Im­por­tant ques­tions to ask about ORC’s plan

Otago Daily Times - - EDITORIAL -

I MADE a sub­mis­sion to the con­sul­ta­tion doc­u­ment be­liev­ing ratepay­ers could help in­flu­ence the Otago Re­gional Coun­cil’s 10­year plan.

It ap­pears there is no con­sul­ta­tion as there has been no feed­back on any sub­mis­sions.

‘‘For our Fu­ture’’ showed that ev­ery op­tion sig­nalled in­creases in gen­eral and tar­geted rates and charges. This was be­cause of greater au­dit­ing and con­trols on our lakes, rivers and farm­ing in par­tic­u­lar.

Given Dunedin City has a com­pre­hen­sive em­pire that mon­i­tors its own reg­u­la­tory poli­cies, three wa­ters and other en­vi­ron­men­tal ac­tiv­i­ties, why should a new re­gional coun­cil of­fice have to be in Dunedin?

Also, 39% of the ORC’s bud­get is for pub­lic trans­port. Given that re­spon­si­bil­ity for buses etc is trend­ing back to city coun­cils, any planned new of­fice should not nec­es­sar­ily need to pro­vide for this. Queen­stown is out of town as well.

Mod­ern, re­li­able and fast broad­band al­lows doc­u­ment trans­fers, skype­type con­fer­enc­ing and easy ac­cess to on­line files, mak­ing the need for large sin­gle head of­fices re­dun­dant. The ORC gar­ners most of its rates and charges from the ru­ral ar­eas, be­tween 70 and 80%.

It is log­i­cal that staff be lo­cated close to their ar­eas of re­spon­si­bil­ity. A lower car­bon foot­print is de­sir­able, as well as less ve­hi­cle use and bet­ter staff time on­site.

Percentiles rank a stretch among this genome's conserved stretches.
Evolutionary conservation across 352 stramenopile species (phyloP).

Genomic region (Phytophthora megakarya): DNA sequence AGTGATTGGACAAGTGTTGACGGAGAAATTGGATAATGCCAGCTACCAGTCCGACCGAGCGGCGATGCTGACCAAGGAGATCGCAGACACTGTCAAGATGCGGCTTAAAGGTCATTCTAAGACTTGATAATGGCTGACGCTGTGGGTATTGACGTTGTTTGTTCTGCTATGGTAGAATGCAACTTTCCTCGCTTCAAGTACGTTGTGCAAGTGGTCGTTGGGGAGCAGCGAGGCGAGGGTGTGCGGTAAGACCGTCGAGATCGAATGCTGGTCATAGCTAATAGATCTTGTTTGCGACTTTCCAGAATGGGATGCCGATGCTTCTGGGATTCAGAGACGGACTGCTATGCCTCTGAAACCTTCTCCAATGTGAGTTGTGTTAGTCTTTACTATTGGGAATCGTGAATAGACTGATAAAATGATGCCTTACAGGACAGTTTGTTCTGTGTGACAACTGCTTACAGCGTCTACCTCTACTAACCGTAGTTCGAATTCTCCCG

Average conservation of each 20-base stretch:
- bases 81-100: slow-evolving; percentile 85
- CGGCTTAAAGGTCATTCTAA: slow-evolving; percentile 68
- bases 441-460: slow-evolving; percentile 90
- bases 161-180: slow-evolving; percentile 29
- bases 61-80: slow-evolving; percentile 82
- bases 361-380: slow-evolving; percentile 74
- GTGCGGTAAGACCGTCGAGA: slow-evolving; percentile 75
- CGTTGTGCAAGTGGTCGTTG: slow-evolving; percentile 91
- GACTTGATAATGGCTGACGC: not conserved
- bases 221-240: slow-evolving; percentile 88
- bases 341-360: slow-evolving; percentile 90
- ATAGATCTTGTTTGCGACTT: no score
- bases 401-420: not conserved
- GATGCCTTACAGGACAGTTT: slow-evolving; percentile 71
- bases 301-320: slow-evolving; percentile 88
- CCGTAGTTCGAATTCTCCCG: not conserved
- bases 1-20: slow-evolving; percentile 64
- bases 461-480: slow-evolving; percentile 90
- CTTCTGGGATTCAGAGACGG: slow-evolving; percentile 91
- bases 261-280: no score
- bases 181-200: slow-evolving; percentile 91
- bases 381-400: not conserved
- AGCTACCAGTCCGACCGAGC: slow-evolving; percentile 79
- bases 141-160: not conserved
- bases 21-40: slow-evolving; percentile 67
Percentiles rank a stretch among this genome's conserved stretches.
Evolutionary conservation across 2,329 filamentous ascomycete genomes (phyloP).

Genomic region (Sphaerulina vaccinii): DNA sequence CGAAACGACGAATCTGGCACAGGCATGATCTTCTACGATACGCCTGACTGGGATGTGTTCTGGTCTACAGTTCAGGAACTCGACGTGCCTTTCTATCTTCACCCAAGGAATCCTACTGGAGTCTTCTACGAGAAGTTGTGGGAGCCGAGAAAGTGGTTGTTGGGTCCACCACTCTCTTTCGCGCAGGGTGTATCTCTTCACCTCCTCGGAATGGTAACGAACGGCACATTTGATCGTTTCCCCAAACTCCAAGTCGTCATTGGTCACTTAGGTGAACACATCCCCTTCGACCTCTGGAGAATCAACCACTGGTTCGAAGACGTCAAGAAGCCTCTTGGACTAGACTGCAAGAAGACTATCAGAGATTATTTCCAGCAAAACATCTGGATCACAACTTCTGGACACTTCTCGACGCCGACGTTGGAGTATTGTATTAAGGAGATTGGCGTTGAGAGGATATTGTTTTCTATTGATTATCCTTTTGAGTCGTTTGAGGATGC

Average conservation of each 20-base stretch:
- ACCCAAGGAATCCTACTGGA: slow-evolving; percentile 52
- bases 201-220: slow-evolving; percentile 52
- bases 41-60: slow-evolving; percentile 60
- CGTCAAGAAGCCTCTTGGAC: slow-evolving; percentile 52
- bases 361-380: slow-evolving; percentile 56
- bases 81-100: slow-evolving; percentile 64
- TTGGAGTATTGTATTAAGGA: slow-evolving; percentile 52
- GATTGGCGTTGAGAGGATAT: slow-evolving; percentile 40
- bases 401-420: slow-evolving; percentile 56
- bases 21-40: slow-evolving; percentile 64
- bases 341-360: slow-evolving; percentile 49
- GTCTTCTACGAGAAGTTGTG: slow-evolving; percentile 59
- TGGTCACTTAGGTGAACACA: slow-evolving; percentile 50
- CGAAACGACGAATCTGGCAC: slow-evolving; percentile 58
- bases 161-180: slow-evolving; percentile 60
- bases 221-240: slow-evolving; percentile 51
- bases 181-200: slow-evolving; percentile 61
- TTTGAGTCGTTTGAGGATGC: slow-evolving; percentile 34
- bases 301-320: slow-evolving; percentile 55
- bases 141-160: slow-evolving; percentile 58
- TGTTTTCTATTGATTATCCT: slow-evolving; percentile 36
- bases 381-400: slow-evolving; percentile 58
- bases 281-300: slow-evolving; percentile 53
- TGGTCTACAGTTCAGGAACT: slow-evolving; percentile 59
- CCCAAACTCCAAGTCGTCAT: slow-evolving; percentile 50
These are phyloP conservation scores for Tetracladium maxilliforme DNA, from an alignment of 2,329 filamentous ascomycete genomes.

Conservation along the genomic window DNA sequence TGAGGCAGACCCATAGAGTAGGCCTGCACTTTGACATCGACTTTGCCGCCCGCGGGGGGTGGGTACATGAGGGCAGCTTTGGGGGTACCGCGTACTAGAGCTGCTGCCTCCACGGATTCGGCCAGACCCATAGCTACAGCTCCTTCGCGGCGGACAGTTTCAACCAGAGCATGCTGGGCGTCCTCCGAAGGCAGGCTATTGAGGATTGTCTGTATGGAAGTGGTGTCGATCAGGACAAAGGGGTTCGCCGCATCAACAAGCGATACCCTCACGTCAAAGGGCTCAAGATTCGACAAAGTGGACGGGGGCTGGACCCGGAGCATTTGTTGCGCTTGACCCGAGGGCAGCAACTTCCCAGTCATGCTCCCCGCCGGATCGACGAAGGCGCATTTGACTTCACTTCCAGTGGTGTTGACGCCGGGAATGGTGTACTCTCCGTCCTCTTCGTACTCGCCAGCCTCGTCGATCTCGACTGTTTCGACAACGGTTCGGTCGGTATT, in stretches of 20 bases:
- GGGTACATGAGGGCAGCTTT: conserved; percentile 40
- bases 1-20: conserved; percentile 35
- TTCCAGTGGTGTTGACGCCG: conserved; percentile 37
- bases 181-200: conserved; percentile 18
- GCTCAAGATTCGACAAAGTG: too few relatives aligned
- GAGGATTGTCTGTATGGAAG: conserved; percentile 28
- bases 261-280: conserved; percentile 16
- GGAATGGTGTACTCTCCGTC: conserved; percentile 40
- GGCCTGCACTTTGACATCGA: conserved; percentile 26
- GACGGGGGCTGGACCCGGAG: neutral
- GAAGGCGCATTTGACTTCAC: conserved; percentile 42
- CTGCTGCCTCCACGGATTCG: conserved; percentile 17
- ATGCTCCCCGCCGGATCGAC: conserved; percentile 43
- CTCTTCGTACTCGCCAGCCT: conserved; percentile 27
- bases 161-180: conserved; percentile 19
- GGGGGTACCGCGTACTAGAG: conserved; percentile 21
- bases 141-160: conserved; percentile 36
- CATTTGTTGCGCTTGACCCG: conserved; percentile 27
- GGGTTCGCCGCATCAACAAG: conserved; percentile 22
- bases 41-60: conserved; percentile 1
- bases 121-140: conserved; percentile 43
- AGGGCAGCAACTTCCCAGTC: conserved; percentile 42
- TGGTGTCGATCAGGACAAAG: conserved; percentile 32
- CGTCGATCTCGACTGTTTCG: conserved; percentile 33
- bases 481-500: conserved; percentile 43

I ask that the coun­cil con­sult, as promised, and con­sider say:

1: Should a sub­stan­tial satel­lite of­fice be es­tab­lished in Cen­tral

Otago?

2: Would this be more eco­nom­i­cal than a new build­ing in Dunedin?

3: Does the ORC need an ex­pen­sive in­ner­city site as pro­posed?

4: Does the Dowl­ing St site only add to in­ner­city con­ges­tion and park­ing woes?

5: Should the ORC con­sult and de­cide needs, size and rel­e­vance to ser­vice de­liv­ery be­fore set­tling on one build­ing site?

6: Does hav­ing a build­ing re­serve ac­count mean it has to be spent on new build­ings? A rate sta­bil­ity ac­count could be use­ful.

Peter Ashcroft

Mos­giel

Cable car first

I AGREE with Neville McLay (ODT,

12.6.18). Get the cable car run­ning again be­fore build­ing a bridge.

The city coun­cil­lors have de­cided to build an ex­pen­sive no­traf­fic bridge, which will be good to look at. But just how many will use this bridge?

Many Dunedin res­i­dents were very up­set and in­con­ve­nienced when the much­used and pop­u­lar High St cable cars were re­moved 60 years ago.

This was a real loss to Morn­ing­ton and to Dunedin. At present there are some far­think­ing and hard­work­ing peo­ple who are en­deav­our­ing to get these cable cars up and run­ning again — an as­set for lo­cals and tourists.

All res­i­dents and ratepay­ers should be given an op­por­tu­nity to de­cide how best this $20 mil­lion should be spent — cable car or bridge?

I know which one I would choose. Ber­nice Arm­strong

Opoho

Fam­ily time af­fected

RE­CENTLY I have wit­nessed two in­ci­dents where mo­bile phones have af­fected fam­ily time.

The first was in a restau­rant where a fam­ily sat down to have a meal. The kids’ iPads came out and the par­ents were ab­sorbed with their phones while the grand­par­ents sat not know­ing where to look. No­one talked.

In the sec­ond in­ci­dent, I was watch­ing my grand­daugh­ter at her ice­skat­ing les­son in Christchurch. A young boy spent most of his class stand­ing apart from the rest of his group star­ing up at his mother and grand­mother sit­ting next to me.

He was will­ing them to look at him and give him some en­cour­age­ment, but they didn’t know be­cause they were en­grossed in their phones. I won­der what the con­ver­sa­tion was on the way home? J. Ball Dunedin

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